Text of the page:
One of the things I like about using the DTML and ZSQL methods on Zope is that I can make any query I like to my SQL backend (MySQL 5 in my case). Part of what I didn't like about Ruby On Rails was that I could't use stored procedures or functions. At least, I could't find a way to do that, and the Rails community seems convinced that it's better not to use stored procedures and have the Rails framework do all the SQL for you. (not saying this is bad, it's just not what I want to do) So, the way I have done this in Zope is quite simple, I even separated my code in pieces, just for ease of use. I have a dtml-var tag that pulls in a "controller" full of the app javascript. I have a "view", which is the main DTML document. The view is setup standard to DTML coding, it has a standard_html_header and footer, the dtml-var view_controller method with all the javascript client code, and all the view forms and markup. The "model" is in the DTML methods that utilize ZSQL and generate responses. Plus, I have a "layout" in my standard_html_header and footers! It's not a true MVC model, but for my purposes, it works great! (the best part is that I can do whatever SQL I want! Sprocs and all!)

The drawback to my setup is that it ties me to Zope. It's not using XML, it's rendering HTML which fills in divs on the client. And, it's not a true templating setup, using DTML instead of ZPT (Zope Page Templates), but it works for small-time operations like me. (in fact, I prefer this way) Tim Morgan's React is a much better framework, but I prefer to use these standard Zope methods instead of a whole new framework just so I have the flexibility I want, while still using my old skillset. (I know, shows my ignorance, but I still prefer DTML.)

Update yet again: 10/9/05

The React framework from Tim Morgan is very cool! Like Ruby on Rails implemented in Zope! It has the MVC (Model, View, Controllers) separation, Python, ZPT, and SQL calls. Way cool!

However, I think what I would rather have, and this is stricly my own opinion, is just a Zope product (what I will call Zajax, if I build it) that performs the SQL calls/responses and maybe even ZODB requests, without all the MVC stuff. I can see the benefit of using that, and I am sure this will strike up a lot of debate, but it's not for me. Just my opinion, and may not be the best solution.

I think, like I stated above, what I will do is keep learning and testing, and possibly create a simple Zope product to handle that exact thing, only the SQL and/or ZODB interaction. If I do, I think it should also utilize the Zope authentication mechanisms for the same reasons Tim mentioned on his site.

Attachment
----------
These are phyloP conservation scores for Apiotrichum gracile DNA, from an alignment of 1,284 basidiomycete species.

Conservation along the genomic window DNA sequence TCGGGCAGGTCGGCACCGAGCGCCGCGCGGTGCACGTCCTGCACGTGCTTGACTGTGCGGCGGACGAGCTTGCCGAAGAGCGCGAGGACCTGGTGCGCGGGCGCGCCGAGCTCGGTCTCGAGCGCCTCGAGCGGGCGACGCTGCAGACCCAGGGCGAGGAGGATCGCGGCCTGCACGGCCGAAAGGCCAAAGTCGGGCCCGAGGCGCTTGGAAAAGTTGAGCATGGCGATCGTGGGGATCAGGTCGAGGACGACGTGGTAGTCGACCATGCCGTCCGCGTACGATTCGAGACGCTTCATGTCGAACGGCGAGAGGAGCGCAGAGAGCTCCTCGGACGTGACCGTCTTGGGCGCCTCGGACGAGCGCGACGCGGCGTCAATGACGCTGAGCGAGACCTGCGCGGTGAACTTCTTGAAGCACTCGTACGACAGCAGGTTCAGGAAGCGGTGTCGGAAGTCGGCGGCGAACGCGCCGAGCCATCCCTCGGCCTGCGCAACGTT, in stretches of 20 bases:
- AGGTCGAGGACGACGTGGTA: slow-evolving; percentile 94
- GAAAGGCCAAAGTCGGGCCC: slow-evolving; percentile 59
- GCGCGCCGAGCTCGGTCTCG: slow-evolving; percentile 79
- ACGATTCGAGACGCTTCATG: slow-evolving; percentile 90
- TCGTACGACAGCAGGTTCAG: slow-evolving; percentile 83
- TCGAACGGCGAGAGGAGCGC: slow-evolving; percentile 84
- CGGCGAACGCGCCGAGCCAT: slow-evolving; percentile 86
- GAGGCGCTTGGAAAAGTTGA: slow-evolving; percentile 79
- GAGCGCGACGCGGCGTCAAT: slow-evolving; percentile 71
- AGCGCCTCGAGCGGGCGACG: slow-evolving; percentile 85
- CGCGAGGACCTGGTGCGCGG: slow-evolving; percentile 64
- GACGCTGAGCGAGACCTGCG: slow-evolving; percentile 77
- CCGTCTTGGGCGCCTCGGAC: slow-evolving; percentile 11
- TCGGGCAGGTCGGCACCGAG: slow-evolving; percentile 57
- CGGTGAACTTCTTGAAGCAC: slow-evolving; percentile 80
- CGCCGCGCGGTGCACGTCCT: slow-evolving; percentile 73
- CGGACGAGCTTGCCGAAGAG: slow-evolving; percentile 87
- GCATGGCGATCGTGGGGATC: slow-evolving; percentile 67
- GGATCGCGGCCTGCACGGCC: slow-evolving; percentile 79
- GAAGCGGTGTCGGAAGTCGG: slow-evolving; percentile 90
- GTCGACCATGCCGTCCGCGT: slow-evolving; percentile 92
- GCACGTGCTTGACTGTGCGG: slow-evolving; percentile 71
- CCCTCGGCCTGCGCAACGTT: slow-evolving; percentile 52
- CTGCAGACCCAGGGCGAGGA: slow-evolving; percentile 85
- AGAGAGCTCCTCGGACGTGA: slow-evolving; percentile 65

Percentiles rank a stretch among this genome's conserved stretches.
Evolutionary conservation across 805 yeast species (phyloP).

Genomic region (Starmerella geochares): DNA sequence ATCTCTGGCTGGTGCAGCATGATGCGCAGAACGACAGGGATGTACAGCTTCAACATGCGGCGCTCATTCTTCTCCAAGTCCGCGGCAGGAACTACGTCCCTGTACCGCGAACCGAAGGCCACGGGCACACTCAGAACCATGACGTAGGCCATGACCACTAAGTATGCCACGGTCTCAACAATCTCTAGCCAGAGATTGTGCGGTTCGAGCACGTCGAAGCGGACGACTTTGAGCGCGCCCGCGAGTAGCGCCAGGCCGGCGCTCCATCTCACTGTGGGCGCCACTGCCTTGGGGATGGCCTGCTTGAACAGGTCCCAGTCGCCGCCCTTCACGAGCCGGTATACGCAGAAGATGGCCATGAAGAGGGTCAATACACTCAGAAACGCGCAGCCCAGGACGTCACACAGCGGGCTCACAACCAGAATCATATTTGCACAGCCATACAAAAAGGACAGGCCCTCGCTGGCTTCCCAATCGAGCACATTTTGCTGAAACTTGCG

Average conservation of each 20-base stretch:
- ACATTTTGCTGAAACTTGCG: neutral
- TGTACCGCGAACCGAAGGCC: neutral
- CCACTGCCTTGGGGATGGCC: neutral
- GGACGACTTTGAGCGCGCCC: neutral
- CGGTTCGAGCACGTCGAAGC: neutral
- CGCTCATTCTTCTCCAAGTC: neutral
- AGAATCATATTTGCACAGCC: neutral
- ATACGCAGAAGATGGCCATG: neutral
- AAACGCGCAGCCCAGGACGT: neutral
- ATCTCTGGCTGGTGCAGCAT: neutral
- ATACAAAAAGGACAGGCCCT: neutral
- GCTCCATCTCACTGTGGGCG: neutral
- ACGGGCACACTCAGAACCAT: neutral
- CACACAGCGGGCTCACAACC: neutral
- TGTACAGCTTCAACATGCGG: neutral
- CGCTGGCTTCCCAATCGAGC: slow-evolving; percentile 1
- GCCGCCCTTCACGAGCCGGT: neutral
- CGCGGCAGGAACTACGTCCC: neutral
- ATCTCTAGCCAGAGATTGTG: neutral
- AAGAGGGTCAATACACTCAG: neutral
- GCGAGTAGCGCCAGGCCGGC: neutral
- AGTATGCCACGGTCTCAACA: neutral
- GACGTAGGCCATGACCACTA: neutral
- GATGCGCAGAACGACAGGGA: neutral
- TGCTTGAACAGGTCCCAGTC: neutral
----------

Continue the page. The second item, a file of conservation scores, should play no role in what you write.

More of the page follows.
Update again: 10/9/05

Wow! Amazing what a little extra research brings up! Tim Morgan has built a way cool wiki using Zope and AJAX! Awesome! At first, I couldnt find hardly anything on Zope and AJAX, but sure enough, there are others doing it, and much farther along too. Cool! Check his stuff out here:

Tim Morgan is the person who created the REACT Framework for Zope , which I will be investigating soon. Looks very cool! Thanks Tim, and nice work!

Update: 10/9/05

Yesterday I began working with the Dojo Browser Toolkit. It is another AJAX Engine/Framework/Toolkit (whatever you want to call it) like Prototype.js. I originally started with Prototype in combination with Rico.js, but I had some trouble getting things to work.(I did eventually) Because I am experimenting with all this anyway, I thought I would try Dojo as well.

Dojo seems to be quite a large toolkit with many features, including widjets. I got it working fairly quickly with Zope, but I had trouble with the widjets. One thing Dojo does that I like so far, it takes a small amount of code to connect and retrieve the data from Zope, slightly less than with Prototype and Rico. And even more impressively, I didn't need to return XML back, just a raw display of HTML/CSS. This might have it's advantages, maybe it might even help with performance in larger datasets. We'll see though, one thing I didn't like in Dojo, was that they named the packages starting with underscores. ( __package__.js) This will not work in Zope. But, maybe they are not needed, and I can do everything I need with the complete dojo.js package. Time will tell.

I also found another post by someone else working with AJAX and Zope HERE. He is using another library called Datarequester.js. I havent looked into that one yet, but someone else might find this useful.

And one last thing, I just ran into this: REACT Framework for Zope
Seems like something I should look into and in fact might be what I need. Except, I want to use a more broadly accepted Javascript library, like Dojo or Prototype. It is this, and the techniques I would like to use with my current skillset in Zope that I am writing about here on this web site.

I will be posting some how-to's eventually, and they will allow some comments by others.

The HOW TO - Zope and AJAX Technique